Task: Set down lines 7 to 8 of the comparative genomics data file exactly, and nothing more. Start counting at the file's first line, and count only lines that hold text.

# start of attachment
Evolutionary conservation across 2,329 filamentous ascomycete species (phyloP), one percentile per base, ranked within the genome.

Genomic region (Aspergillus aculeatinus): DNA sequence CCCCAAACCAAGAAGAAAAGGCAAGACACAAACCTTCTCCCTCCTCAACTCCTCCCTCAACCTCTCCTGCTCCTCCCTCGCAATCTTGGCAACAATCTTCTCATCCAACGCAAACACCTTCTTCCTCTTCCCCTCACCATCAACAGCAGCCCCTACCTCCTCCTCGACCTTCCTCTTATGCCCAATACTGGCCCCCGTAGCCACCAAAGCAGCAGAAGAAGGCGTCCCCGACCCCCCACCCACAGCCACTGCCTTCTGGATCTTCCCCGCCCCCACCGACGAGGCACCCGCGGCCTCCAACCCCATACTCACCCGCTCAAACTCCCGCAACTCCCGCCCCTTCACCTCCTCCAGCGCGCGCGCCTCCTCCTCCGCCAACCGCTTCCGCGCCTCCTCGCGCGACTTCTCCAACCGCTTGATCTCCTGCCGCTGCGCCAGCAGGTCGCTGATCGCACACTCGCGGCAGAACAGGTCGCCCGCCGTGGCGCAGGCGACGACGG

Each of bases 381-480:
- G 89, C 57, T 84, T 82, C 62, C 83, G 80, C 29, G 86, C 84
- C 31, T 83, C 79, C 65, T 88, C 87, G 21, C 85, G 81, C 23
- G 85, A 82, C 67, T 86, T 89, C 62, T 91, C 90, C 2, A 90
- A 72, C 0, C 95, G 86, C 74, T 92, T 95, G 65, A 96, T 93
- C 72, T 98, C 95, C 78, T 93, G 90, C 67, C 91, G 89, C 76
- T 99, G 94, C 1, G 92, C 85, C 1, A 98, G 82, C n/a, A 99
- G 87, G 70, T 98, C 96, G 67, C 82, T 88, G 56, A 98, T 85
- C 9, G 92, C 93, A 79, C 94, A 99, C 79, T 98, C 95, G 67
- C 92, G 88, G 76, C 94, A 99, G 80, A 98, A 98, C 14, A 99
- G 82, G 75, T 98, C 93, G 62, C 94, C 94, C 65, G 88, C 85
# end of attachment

- A 72, C 0, C 95, G 86, C 74, T 92, T 95, G 65, A 96, T 93
- C 72, T 98, C 95, C 78, T 93, G 90, C 67, C 91, G 89, C 76